Thursday, November 21, 2002

Saving the Planet

In AP English we received the following prompt:
In The March of Folly historian Barbara Tuchman writes:
Wooden-headedness, is a factor that plays a remarkably large role in government.

Some people would claim that what Tuchman class wooden-headedness plays a remarkably large role in all organizations and, indeed, in all human affairs. Defend, challenge, or qualify the idea about the prevalence of wooden-headedness in human actions and decisions.

Although in my essay I used examples from the movie Gandhi, the prompt can also be affirmed by examining environmentalism. Not only have moves to clean up US industry been an incomplete success (GE Plastics and Alcoa locally pump out HUGE amounts of carcinogens), but even the evironmentalists are resorting to wooden-headedness to beat the polluters. The Philadelphia-based Evangelical Environmental Networktries to convince followers that driving a hybrid gas-electric car and using public transportation when possible is a moral imperative. I am absolutely not making this up ("What Would Jesus Drive?")! Meanwhile the Bush Administration unilaterally rejected the Kyoto Protocol (which, justified or not, shows that the world is not ready for an honest environmental drive).

While the government, business groups, and religious organizations struggle over controlling the mass's actions on environmentalism, consumers continue their wooden-headed wasteful ways (including myself). When was the last time you used a disposable plastic product? 20 oz Coke bottles, straws, spoons, candy wrappers, just to name a few possible plastic products. When was the last time you actually tried to conserve electricity by turning off the TV whenever you weren't in the room for even one second?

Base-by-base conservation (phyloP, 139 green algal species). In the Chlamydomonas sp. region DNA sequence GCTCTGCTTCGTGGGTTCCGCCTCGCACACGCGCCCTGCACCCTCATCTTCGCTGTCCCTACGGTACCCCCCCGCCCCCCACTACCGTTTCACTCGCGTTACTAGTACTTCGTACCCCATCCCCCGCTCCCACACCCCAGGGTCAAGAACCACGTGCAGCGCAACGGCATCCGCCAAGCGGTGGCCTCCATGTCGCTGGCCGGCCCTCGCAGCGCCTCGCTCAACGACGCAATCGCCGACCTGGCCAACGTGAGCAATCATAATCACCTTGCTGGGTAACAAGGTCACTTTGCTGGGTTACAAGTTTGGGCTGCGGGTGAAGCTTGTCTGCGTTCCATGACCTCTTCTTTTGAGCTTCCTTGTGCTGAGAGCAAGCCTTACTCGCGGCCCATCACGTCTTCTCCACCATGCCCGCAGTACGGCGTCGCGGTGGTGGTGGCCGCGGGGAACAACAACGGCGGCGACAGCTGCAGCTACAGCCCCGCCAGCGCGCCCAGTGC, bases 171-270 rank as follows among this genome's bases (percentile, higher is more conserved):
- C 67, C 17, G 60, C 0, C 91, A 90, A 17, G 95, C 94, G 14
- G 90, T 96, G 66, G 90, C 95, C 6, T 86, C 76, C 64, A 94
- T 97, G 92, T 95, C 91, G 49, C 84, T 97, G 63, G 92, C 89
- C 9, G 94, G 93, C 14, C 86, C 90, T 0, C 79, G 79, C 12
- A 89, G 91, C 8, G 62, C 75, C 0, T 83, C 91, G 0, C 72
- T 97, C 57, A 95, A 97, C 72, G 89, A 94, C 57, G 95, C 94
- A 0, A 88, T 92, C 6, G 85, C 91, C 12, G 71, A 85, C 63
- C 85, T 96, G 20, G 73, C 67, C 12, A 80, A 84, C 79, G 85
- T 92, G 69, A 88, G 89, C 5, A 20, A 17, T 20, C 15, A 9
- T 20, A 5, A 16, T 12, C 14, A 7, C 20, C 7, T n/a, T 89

Wooden-headedness rules the environmentalism battle. It is being fought by evangelican-wooden-headedness. All this being ignored by the wooden-headed consumers.

I'd like to end with a poem from my sister's AIM profile, which I admit is only tangentially related. But it's a cool poem and the last line does have a good closing for this post.

a story of a young leaf and his struggle with death

What is this horrible situation?
Oh, it has given me such frustration
The branch that's always been my foundation
Is trying to put an end to me, his creation
A process called photosynthesization
Used to give me healthy colorization
However, due to its recent inactivation
I've begun to develop a brown pigmentation
I'm probably suffering from overdramatization
But there is another problem: the gravitation
Being at such a lofty elevation
Previously had no ramification
But now I've come to the realizaiton
That the slightest breeze or agitation
Could end my days of botanical relaxation
By severing the bonds of my levitation
So now I sit here in deep contemplation
Helpless and hopeless, where's my motivation?


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